Craft & Culture Writing tips: from writers for writers

How to write a prize-winning short story

Writer and tutor Helen Yendall shares her top tips for writers thinking of submitting their work to writing competitions
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When it comes to writing competitions, there are hundreds of contests held every year, often with tempting prizes, but many writers don’t enter. If you’re one such writer – always thinking of submitting your work but never quite getting round to it – we’ve got a real treat for you. One that could give you the insight you need to craft the perfect, prize-winning short story.

Helen Yendall is a writer and tutor and member of the Evesham Festival of Words literary festival, as well as one of the initial readers for the festival’s short story competition. In this article, Yendall shares with us her top tips for writers thinking of submitting their work to writing competitions. We hope this fantastic advice will set you on your way to literary success!

Short story competitions: Helen Yendall’s top tips

Don’t leave it to the last minute to submit your story. Most entries arrive in the final few days of a competition and the judges are under time pressure to read them. Send your story in early and you’re effectively buying more time; more time for your story to be read, considered and, hopefully, placed on the ‘shortlist’ pile.

If the competition has a theme, don’t go with your first idea. It’s likely to be the same as many other people’s and you want your story to stand out.

Make sure what you’re submitting really is a short story. I’ve seen ‘short stories’ that were actually monologues, a short play, character studies, autobiographical pieces and novel extracts. No matter how well it’s written, if the judges don’t consider your entry to be a short story, it won’t win.

In a short story, something has to happen. Even if the ‘something happening’ is simply a change of mind or point of view. The hero must be altered in some way and shouldn’t be the same at the end of the story as at the beginning.

Short stories are essentially about character. There’s not room for a huge cast of people. Ask yourself ‘whose story is this?’ and focus on that character.

A good title should lift your story and entice a reader. It’s also the first impression a judge has of your story and your writing, so it’s important.  

A strong start is important: you want to ‘hook’ your reader as quickly as possible. But think ‘intriguing’ rather than ‘shocking’. A shocking first line can be a hard act to follow, as well as seeming gimmicky and contrived.

Read the rules carefully. If your entry is disqualified (say, because you included your name on each page, when your entry was supposed to be anonymous), you’ll never know. And you’ll wonder why that brilliant story you wrote – and it may well have been brilliant – wasn’t even longlisted.

The maximum word count is a guide, not a target. Your story might naturally finish much sooner and that’s fine (don’t pad it out unnecessarily). But we sometimes see entries that are a fraction of the permitted word count. It’s not impossible, of course, for a story of only 300 words or so to win a competition but it would need to be exceptional. Far better to develop your themes and character(s) and write something longer.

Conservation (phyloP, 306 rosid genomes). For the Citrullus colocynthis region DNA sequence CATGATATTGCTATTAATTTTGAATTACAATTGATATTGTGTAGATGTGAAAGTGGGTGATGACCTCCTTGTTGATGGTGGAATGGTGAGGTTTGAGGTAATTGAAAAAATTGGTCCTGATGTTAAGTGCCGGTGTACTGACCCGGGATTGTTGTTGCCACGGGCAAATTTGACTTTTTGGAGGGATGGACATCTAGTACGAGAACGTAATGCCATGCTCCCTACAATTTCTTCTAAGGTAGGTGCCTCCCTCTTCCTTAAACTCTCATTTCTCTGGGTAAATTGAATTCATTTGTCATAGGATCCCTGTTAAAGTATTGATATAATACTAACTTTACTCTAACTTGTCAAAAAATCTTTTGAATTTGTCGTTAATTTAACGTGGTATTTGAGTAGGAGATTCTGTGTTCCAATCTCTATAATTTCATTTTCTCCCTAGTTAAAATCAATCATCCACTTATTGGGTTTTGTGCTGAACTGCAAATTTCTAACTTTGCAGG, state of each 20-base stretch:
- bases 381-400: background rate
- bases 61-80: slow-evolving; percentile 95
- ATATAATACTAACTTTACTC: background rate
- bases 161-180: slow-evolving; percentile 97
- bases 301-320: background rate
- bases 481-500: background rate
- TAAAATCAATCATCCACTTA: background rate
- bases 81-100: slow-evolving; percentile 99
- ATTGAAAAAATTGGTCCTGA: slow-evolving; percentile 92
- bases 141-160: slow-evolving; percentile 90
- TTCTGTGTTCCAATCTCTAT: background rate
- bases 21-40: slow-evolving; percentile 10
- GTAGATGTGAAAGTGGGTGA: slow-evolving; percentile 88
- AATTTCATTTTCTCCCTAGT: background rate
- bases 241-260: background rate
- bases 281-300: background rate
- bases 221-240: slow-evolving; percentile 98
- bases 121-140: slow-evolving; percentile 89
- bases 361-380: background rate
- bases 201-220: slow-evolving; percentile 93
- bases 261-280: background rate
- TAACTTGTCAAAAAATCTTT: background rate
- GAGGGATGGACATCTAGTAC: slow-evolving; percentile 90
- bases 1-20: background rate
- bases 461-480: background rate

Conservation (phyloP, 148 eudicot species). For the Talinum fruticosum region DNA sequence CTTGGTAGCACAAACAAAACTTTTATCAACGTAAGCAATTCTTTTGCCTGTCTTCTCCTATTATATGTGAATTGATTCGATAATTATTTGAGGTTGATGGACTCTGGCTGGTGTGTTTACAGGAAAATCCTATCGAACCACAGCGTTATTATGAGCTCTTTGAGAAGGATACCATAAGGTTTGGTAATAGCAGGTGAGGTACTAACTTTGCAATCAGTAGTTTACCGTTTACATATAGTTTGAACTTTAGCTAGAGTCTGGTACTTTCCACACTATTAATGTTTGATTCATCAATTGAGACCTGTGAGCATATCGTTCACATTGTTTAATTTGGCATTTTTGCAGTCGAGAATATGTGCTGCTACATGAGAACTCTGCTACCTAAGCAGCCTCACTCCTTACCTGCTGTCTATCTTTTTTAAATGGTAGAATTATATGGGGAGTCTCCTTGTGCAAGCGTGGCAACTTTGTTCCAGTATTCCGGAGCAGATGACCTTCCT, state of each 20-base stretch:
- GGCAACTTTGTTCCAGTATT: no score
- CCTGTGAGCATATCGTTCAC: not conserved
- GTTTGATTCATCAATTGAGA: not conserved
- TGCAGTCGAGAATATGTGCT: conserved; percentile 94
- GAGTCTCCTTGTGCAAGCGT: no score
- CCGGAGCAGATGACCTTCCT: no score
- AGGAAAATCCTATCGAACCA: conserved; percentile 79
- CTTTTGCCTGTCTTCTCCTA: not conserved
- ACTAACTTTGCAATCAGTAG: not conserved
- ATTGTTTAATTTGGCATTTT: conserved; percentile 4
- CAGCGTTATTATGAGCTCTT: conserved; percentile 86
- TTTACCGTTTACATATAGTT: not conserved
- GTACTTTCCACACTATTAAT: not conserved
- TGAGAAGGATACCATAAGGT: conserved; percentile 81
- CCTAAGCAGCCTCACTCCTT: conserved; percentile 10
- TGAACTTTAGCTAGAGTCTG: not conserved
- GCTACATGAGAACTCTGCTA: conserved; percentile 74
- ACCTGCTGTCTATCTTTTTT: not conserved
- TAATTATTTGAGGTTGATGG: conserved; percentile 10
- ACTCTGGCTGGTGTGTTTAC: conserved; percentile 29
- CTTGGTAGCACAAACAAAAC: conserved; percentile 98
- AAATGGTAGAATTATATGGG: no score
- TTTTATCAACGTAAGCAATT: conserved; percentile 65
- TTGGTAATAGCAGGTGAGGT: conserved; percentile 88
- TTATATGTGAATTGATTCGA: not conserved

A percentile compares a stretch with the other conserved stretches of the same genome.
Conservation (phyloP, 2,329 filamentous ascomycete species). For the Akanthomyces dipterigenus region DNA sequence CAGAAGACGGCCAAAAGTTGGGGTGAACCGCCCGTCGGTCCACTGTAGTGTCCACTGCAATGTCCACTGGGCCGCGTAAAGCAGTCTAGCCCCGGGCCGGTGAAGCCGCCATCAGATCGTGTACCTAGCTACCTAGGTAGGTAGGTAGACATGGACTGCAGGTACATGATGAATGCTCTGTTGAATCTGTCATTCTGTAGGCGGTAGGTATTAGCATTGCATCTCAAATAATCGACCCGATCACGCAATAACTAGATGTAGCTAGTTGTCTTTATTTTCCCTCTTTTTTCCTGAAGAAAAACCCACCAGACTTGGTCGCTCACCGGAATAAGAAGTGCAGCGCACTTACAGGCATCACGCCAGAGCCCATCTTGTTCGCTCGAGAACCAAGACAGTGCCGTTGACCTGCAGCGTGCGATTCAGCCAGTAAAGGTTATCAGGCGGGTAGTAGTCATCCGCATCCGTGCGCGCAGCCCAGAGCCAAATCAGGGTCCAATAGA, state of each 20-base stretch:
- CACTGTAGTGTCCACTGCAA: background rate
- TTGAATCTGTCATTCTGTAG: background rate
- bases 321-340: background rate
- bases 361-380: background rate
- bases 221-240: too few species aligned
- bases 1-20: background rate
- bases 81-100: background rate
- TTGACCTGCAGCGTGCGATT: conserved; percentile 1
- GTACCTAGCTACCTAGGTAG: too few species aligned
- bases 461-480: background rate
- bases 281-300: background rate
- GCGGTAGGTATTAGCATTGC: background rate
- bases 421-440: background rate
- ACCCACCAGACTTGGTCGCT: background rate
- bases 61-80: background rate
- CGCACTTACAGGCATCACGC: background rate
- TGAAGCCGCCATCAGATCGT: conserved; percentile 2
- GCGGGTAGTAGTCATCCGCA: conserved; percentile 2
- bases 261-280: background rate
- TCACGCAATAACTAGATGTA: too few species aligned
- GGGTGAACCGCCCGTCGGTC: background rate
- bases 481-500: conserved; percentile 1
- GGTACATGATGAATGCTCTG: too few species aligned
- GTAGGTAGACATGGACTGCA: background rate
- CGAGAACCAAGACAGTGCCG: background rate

Watch for typos and grammatical mistakes. A spelling mistake on the second line of a story (this happens) is off-putting and will make a judge wonder just how much care has gone into crafting and polishing that story.

Our 2019 judge, esteemed short story writer, Vanessa Gebbie, urged entrants to be brave and take risks with their writing. A particular judge may not like it, of course but I think it’s true to say that no judge will choose a bland (or ‘safe’) story as a winner.

When it comes to a competition entry, I believe your ending is actually more important than your beginning. A good ending can enhance and lift an unremarkable story but a poor ending can ruin an otherwise fabulous story.

When I judged last year’s competition, so many entries fizzled out at the end, as though the writer had run out of steam, or word count, or ideas. So many endings were a cop-out, or confusing or just plain dull. There were 5 or 6 stories that were in contention for the longlist but their disappointing endings let them down.

You don’t have to tie everything up – there doesn’t have to be a happy ending. But the ending must be fitting and satisfy the reader. It’s part of your challenge as a writer to work out what that might be.

I’m sometimes asked what kind of story I’m looking for when I judge a competition and the honest answer is I don’t know until I read it. For me, a good story is one that makes me forget I’m reading but that I remember for a long time after I’ve put it aside.  

Good luck!

About the author of this post

Helen Yendall is a writer and tutor. She blogs at www.blogaboutwriting.wordpress.com.  She’s a member of the steering group for Evesham Festival of Words and acts as one of two initial readers for the Festival Short Story Competition, which is open for entries until midnight on 20th March 2020. More details about both the festival and the competition in the hyperlinks above.

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